Tischa May was a lady who sat like a lady. At this very moment, she was sitting with her back of the straightest order, more upright than even the walls of the room. Her bottom did not touch the back of the lounge chair on which she sat, so that it rested just shy of the edge of it, just shy of falling straight off it. If someone pulled that lounging chair away from Tischa May’s bottom, she could-not would-not topple onto the floor space. No, her legs indeed could-not would-not budge one centimeter — they would stay put in the most perfect of right angles, as if still propped up by the chair.
And at this very moment, Tischa May’s hands were resting in her lap, but they could-not would-not touch. Tischa May was a lady and a lady wore silk gloves (the silkiest) so because of silk her fingers did not touch. And Tischa May’s hat matched her billowing cream dress with oversized roses with big green thorns painted on, because her big cream hat had a tiny little rose, but a real one with thorns (the sharpest), nestled in its wide, wide brim. And Tischa May had sat her hat beside her on the chair for lounging.
Now Tischa May was sitting by a man who stood. He was standing very well, with a back almost as straight as Tischa May, except he was a gentleman and so lady stood straighter. And he was holding a bottle of whiskey, a beverage.
Tischa May thought the beverage was in a lovely bottle, all thick glass so that the liquid inside looked lots of centimeters away from where the Gentleman’s hand held on. His hand was placed behind the bottle, which leant against it, with his other hand palm up beneath it, so that the bottle rested quite properly. And the hand too was lovely and large and she thought it looked most powerful even with such a gentle grip. On the beverage bottle there was a label and the label was strapped across its middle in such a way that Tischa imagined it was ‘slapped!’ around it. So then, of course, she envisioned that loveliest hand going ‘slap!’ right across her face. The lady blinked her eyes very wide because she felt it most real and strong. A little ‘oh!’ bubbled out of her throat but she caught it before her lips could ever open. Tischa May was a lady.
Not wanting to be rude, because a lady is not rude, she drew herself back to their little moment and washed her eyes over the face of the Gentleman. His face was ever so close to the beverage bottle which he held up next to it, and his face was tilted too so that his eyes were parallel to the top of the label and his teeth were parallel to the bottom. Now the eyes of the Gentleman were a deep-down brown the same brown of the brown of the beverage juice at the top of the beverage bottle. The top of the bottle was furthest from Tischa May, because the bottle was tilted not just with its top to the slight left, parallel to the Gentleman’s face, but the bottle was tilted to the slight backwards direction also. This meant that the bottom beverage liquid was lighter brown and slightly lit up from where the overhead lamps made it shine. But his eyes were the brown of the far away liquor without the shine. Tischa May thought they were quite excellent in the way that she could-not would-not be able to find his pupils.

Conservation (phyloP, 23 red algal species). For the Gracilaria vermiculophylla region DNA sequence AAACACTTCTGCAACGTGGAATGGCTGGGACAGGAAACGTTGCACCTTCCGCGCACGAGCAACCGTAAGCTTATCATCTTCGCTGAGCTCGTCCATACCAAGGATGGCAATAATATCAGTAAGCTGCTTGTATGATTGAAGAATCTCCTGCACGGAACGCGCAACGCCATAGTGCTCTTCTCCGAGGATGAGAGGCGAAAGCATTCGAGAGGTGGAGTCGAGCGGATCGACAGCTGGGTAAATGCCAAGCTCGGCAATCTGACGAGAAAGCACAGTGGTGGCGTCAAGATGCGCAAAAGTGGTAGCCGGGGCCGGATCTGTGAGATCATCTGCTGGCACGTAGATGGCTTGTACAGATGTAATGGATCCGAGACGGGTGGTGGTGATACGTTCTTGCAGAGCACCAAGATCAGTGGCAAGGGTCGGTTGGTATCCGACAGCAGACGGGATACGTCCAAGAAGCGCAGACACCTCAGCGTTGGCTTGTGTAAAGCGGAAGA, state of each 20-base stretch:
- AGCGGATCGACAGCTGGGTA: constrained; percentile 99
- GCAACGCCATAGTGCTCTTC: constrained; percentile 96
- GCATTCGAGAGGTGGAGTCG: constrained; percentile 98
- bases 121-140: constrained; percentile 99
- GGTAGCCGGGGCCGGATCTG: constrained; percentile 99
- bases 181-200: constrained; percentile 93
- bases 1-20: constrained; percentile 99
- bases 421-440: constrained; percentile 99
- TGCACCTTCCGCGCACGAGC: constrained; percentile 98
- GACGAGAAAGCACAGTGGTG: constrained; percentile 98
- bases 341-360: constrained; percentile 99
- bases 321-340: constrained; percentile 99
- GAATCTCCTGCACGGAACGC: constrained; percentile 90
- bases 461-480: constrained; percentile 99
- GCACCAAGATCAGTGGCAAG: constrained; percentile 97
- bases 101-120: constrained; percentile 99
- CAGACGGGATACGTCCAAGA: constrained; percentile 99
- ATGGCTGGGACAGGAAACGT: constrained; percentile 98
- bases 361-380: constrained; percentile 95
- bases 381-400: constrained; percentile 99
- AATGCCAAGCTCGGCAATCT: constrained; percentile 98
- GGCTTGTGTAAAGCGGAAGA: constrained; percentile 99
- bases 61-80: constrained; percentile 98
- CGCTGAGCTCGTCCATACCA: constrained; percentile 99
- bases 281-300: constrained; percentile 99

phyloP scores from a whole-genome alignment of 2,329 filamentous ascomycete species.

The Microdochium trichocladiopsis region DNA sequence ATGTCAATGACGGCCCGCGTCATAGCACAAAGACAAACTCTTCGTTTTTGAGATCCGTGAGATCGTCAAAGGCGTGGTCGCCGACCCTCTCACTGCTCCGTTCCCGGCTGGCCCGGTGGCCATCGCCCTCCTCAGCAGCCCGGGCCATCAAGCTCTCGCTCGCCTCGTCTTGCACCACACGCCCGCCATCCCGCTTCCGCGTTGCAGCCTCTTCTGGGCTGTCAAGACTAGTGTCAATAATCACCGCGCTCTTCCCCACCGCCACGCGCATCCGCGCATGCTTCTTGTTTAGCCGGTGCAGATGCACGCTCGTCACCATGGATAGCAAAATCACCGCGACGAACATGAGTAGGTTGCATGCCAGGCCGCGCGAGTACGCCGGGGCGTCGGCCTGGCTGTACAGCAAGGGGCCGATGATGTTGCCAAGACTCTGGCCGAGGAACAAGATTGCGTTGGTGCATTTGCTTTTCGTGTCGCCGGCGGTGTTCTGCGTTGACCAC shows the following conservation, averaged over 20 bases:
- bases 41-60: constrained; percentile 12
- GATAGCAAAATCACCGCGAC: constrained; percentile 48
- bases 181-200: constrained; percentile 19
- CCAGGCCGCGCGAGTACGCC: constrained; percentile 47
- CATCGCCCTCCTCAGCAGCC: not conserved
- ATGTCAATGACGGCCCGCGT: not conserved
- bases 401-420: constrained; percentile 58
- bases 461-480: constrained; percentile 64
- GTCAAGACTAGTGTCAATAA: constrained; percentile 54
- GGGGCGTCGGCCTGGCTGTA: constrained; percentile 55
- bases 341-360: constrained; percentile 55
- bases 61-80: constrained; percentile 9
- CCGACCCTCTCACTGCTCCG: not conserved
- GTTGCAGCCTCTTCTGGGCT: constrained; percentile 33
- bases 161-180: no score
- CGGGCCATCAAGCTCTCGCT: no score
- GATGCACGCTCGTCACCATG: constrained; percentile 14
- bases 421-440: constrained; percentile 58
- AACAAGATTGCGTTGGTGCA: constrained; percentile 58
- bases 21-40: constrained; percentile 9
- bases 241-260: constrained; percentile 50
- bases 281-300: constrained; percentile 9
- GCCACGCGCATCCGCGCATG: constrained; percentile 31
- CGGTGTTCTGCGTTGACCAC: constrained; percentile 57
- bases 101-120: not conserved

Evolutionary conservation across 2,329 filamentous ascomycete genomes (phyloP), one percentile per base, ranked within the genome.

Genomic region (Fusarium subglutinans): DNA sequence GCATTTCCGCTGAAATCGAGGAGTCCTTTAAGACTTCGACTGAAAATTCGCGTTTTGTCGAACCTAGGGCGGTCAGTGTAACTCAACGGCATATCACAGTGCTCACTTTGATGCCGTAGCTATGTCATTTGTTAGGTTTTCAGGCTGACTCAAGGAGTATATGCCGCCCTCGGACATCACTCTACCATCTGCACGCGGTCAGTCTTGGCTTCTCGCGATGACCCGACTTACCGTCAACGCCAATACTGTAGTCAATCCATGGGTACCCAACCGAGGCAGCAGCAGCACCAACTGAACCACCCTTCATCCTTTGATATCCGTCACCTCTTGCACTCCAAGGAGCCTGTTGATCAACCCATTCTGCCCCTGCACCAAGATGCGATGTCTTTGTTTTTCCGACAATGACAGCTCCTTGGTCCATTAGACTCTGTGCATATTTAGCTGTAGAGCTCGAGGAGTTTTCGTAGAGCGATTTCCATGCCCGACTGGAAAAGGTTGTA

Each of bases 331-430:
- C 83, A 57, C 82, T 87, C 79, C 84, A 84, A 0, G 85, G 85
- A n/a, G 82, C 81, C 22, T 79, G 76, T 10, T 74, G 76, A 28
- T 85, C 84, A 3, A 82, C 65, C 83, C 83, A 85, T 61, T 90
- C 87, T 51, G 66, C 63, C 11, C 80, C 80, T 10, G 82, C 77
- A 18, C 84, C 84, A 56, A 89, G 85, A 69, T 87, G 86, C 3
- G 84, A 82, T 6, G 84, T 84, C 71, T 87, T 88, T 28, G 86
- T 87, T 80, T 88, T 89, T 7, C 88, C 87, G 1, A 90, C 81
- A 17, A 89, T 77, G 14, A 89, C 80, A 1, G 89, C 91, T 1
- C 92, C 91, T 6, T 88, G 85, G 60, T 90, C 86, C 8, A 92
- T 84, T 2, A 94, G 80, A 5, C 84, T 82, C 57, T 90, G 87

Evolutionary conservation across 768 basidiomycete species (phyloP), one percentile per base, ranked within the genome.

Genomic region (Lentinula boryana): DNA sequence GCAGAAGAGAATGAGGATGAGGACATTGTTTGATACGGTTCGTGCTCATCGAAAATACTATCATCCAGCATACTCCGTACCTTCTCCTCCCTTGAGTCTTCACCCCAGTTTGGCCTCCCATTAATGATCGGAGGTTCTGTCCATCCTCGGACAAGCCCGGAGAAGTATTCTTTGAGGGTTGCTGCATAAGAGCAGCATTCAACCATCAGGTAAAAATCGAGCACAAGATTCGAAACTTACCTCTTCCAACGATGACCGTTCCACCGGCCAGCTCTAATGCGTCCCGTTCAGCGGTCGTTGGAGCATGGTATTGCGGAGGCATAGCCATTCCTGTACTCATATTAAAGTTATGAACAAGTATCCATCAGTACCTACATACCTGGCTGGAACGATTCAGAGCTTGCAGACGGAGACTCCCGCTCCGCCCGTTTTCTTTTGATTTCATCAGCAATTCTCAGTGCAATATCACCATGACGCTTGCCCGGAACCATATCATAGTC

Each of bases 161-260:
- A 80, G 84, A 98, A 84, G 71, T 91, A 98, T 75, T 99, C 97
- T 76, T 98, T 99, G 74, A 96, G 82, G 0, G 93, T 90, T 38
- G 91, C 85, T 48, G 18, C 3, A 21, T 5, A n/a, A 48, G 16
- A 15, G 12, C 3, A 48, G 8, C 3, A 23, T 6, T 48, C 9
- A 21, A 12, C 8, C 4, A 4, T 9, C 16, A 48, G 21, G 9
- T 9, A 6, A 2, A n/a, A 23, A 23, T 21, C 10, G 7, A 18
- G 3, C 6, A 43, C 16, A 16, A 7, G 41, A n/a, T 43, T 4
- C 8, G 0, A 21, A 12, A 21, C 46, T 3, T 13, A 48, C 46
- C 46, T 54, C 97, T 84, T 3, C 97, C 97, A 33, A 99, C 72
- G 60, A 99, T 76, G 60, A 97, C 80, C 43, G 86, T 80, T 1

Truly, thought Tischa May, the Gentleman’s face is quite like his beverage bottle. She thought how a little shine made them the same and a slight tilt to the left and to the backwards direction made them identical. And the shine that made them the same kept his eyes deep-down brown and his teeth flat-white white. The flat-white, white teeth shone all around, so she thought they must be all the same shape, and not round, because round would reflect from just the roundest parts of each tooth. So now she knew they were shallow but then she thought more. Because his eyes were far and his teeth were close so the teeth were shiny and the eyes were flat and that meant the deep-down brown was just dark and the flat-white white was just light. And Tischa May thought some more.
The bright of the light-like white teeth made the Gentleman’s lips look soft, because light is hard and red is soft. And his lips were red. Tischa May thought they were the brightest part of his face, brighter than the flat-white, light-like white. White which they sheltered, being red. So his smile made of lips was a home, she thought. How nice to have a home like the smile of a Gentleman. ‘It’s a beverage,’ she heard his usual words, and she thought she could-would drink him up good.
‘Would you like a glass?’
See there in that moment, Tischa May made her decision. It was a decision based on one principal mostly, well only, and that was the principal that her Gentleman was good and her Gentleman was identical to his beverage, so they were the same. And as a lady Tischa May was very considered in her manner, so before she warmed herself to her Gentleman’s invitation to drink, she had to most assuredly ensure he was a true and proper Gentleman. Now you may wonder how such assurances can be made, but Tischa May would assure you that a lady has her ways.